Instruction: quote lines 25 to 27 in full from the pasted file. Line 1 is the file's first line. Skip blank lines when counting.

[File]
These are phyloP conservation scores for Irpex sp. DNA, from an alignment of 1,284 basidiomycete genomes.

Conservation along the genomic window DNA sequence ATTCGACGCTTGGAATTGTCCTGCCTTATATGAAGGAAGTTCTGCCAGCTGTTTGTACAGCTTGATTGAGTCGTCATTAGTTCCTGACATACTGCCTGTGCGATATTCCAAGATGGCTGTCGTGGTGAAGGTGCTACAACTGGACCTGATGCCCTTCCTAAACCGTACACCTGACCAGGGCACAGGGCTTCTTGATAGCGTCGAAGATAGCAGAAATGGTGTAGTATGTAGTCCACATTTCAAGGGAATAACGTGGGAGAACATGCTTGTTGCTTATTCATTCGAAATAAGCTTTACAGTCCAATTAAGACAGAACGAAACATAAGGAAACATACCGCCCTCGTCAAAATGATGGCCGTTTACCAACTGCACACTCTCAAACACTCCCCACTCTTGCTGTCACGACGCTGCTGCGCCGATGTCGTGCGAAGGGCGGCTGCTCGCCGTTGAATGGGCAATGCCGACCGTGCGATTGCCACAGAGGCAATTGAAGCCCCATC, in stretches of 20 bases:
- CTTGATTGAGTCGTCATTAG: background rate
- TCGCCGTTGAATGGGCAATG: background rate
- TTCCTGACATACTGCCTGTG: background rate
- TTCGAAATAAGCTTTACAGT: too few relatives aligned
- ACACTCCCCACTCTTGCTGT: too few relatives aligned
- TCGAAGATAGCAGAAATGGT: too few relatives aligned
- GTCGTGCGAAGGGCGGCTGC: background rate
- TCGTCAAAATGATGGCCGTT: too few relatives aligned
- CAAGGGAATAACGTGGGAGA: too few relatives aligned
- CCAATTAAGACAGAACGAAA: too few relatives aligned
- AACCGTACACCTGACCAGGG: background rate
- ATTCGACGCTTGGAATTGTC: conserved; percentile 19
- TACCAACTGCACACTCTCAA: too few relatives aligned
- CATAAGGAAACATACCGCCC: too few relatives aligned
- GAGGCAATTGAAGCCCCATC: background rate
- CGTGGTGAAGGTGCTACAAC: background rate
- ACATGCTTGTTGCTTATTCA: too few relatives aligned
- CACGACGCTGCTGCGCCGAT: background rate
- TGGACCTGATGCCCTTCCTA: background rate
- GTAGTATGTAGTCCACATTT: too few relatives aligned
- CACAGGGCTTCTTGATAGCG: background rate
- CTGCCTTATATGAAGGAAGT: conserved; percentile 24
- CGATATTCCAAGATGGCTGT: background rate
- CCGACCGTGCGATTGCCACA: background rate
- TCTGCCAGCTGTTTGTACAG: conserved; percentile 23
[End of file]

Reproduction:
- CGATATTCCAAGATGGCTGT: background rate
- CCGACCGTGCGATTGCCACA: background rate
- TCTGCCAGCTGTTTGTACAG: conserved; percentile 23